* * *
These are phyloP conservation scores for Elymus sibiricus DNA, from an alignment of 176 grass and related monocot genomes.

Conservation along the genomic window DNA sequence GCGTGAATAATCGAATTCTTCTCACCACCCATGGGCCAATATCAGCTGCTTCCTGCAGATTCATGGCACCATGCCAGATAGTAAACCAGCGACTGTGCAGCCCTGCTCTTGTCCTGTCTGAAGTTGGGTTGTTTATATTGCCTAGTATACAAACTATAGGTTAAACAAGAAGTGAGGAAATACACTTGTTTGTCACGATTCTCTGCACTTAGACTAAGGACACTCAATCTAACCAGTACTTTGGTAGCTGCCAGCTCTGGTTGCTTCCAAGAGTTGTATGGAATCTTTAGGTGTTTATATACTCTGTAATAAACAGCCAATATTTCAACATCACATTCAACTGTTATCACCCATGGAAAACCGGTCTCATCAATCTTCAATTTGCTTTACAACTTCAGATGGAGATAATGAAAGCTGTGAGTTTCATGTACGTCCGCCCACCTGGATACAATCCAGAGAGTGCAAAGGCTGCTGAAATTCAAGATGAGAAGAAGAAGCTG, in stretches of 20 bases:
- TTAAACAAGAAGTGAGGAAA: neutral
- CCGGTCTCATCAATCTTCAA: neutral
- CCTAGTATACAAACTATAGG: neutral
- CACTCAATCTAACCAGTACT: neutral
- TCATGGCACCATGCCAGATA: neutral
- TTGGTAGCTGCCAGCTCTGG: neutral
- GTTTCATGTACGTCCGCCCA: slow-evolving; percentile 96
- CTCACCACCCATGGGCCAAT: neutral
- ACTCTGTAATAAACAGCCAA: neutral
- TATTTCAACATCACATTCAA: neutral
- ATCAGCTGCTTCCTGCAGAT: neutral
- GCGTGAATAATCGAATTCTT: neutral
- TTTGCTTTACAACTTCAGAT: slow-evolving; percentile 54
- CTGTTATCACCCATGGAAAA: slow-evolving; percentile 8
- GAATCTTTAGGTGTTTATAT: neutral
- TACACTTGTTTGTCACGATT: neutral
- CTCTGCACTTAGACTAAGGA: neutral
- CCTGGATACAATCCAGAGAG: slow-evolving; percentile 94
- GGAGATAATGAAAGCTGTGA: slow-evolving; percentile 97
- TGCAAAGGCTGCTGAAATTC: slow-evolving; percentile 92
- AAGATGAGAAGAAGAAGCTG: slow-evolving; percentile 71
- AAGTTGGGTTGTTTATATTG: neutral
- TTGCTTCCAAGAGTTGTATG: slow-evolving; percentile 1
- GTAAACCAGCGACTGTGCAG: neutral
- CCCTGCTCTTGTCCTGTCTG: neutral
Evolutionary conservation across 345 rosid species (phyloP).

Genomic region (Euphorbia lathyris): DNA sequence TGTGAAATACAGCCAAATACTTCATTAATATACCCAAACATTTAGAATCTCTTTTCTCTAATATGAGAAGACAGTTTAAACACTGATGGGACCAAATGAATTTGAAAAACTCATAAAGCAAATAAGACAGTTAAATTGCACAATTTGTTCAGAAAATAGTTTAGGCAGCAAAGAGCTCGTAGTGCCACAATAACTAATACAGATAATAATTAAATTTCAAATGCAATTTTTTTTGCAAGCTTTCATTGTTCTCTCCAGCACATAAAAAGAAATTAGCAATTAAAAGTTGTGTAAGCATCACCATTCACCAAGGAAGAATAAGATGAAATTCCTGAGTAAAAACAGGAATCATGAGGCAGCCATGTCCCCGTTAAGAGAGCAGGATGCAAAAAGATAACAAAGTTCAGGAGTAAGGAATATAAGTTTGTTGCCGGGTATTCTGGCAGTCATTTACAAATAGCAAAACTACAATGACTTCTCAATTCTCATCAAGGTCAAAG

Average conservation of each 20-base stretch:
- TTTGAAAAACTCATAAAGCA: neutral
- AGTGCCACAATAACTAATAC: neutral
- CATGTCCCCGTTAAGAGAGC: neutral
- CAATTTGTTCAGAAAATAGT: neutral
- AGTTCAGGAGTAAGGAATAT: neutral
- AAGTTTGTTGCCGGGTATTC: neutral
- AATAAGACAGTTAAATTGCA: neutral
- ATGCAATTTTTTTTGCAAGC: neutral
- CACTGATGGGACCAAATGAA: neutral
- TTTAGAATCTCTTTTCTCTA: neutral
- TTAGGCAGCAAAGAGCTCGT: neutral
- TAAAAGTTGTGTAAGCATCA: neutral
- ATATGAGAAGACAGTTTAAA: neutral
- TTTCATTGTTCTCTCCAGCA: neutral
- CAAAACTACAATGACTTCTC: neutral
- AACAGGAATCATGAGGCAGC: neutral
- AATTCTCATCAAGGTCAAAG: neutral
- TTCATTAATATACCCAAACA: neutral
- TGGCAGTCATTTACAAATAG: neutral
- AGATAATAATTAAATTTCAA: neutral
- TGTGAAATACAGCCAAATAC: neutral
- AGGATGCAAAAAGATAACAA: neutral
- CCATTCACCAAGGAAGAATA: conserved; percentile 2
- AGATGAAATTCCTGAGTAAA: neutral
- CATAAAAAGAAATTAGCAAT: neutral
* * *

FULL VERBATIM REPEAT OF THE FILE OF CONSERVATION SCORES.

These are phyloP conservation scores for Elymus sibiricus DNA, from an alignment of 176 grass and related monocot genomes.

Conservation along the genomic window DNA sequence GCGTGAATAATCGAATTCTTCTCACCACCCATGGGCCAATATCAGCTGCTTCCTGCAGATTCATGGCACCATGCCAGATAGTAAACCAGCGACTGTGCAGCCCTGCTCTTGTCCTGTCTGAAGTTGGGTTGTTTATATTGCCTAGTATACAAACTATAGGTTAAACAAGAAGTGAGGAAATACACTTGTTTGTCACGATTCTCTGCACTTAGACTAAGGACACTCAATCTAACCAGTACTTTGGTAGCTGCCAGCTCTGGTTGCTTCCAAGAGTTGTATGGAATCTTTAGGTGTTTATATACTCTGTAATAAACAGCCAATATTTCAACATCACATTCAACTGTTATCACCCATGGAAAACCGGTCTCATCAATCTTCAATTTGCTTTACAACTTCAGATGGAGATAATGAAAGCTGTGAGTTTCATGTACGTCCGCCCACCTGGATACAATCCAGAGAGTGCAAAGGCTGCTGAAATTCAAGATGAGAAGAAGAAGCTG, in stretches of 20 bases:
- TTAAACAAGAAGTGAGGAAA: neutral
- CCGGTCTCATCAATCTTCAA: neutral
- CCTAGTATACAAACTATAGG: neutral
- CACTCAATCTAACCAGTACT: neutral
- TCATGGCACCATGCCAGATA: neutral
- TTGGTAGCTGCCAGCTCTGG: neutral
- GTTTCATGTACGTCCGCCCA: slow-evolving; percentile 96
- CTCACCACCCATGGGCCAAT: neutral
- ACTCTGTAATAAACAGCCAA: neutral
- TATTTCAACATCACATTCAA: neutral
- ATCAGCTGCTTCCTGCAGAT: neutral
- GCGTGAATAATCGAATTCTT: neutral
- TTTGCTTTACAACTTCAGAT: slow-evolving; percentile 54
- CTGTTATCACCCATGGAAAA: slow-evolving; percentile 8
- GAATCTTTAGGTGTTTATAT: neutral
- TACACTTGTTTGTCACGATT: neutral
- CTCTGCACTTAGACTAAGGA: neutral
- CCTGGATACAATCCAGAGAG: slow-evolving; percentile 94
- GGAGATAATGAAAGCTGTGA: slow-evolving; percentile 97
- TGCAAAGGCTGCTGAAATTC: slow-evolving; percentile 92
- AAGATGAGAAGAAGAAGCTG: slow-evolving; percentile 71
- AAGTTGGGTTGTTTATATTG: neutral
- TTGCTTCCAAGAGTTGTATG: slow-evolving; percentile 1
- GTAAACCAGCGACTGTGCAG: neutral
- CCCTGCTCTTGTCCTGTCTG: neutral
Evolutionary conservation across 345 rosid species (phyloP).

Genomic region (Euphorbia lathyris): DNA sequence TGTGAAATACAGCCAAATACTTCATTAATATACCCAAACATTTAGAATCTCTTTTCTCTAATATGAGAAGACAGTTTAAACACTGATGGGACCAAATGAATTTGAAAAACTCATAAAGCAAATAAGACAGTTAAATTGCACAATTTGTTCAGAAAATAGTTTAGGCAGCAAAGAGCTCGTAGTGCCACAATAACTAATACAGATAATAATTAAATTTCAAATGCAATTTTTTTTGCAAGCTTTCATTGTTCTCTCCAGCACATAAAAAGAAATTAGCAATTAAAAGTTGTGTAAGCATCACCATTCACCAAGGAAGAATAAGATGAAATTCCTGAGTAAAAACAGGAATCATGAGGCAGCCATGTCCCCGTTAAGAGAGCAGGATGCAAAAAGATAACAAAGTTCAGGAGTAAGGAATATAAGTTTGTTGCCGGGTATTCTGGCAGTCATTTACAAATAGCAAAACTACAATGACTTCTCAATTCTCATCAAGGTCAAAG

Average conservation of each 20-base stretch:
- TTTGAAAAACTCATAAAGCA: neutral
- AGTGCCACAATAACTAATAC: neutral
- CATGTCCCCGTTAAGAGAGC: neutral
- CAATTTGTTCAGAAAATAGT: neutral
- AGTTCAGGAGTAAGGAATAT: neutral
- AAGTTTGTTGCCGGGTATTC: neutral
- AATAAGACAGTTAAATTGCA: neutral
- ATGCAATTTTTTTTGCAAGC: neutral
- CACTGATGGGACCAAATGAA: neutral
- TTTAGAATCTCTTTTCTCTA: neutral
- TTAGGCAGCAAAGAGCTCGT: neutral
- TAAAAGTTGTGTAAGCATCA: neutral
- ATATGAGAAGACAGTTTAAA: neutral
- TTTCATTGTTCTCTCCAGCA: neutral
- CAAAACTACAATGACTTCTC: neutral
- AACAGGAATCATGAGGCAGC: neutral
- AATTCTCATCAAGGTCAAAG: neutral
- TTCATTAATATACCCAAACA: neutral
- TGGCAGTCATTTACAAATAG: neutral
- AGATAATAATTAAATTTCAA: neutral
- TGTGAAATACAGCCAAATAC: neutral
- AGGATGCAAAAAGATAACAA: neutral
- CCATTCACCAAGGAAGAATA: conserved; percentile 2
- AGATGAAATTCCTGAGTAAA: neutral
- CATAAAAAGAAATTAGCAAT: neutral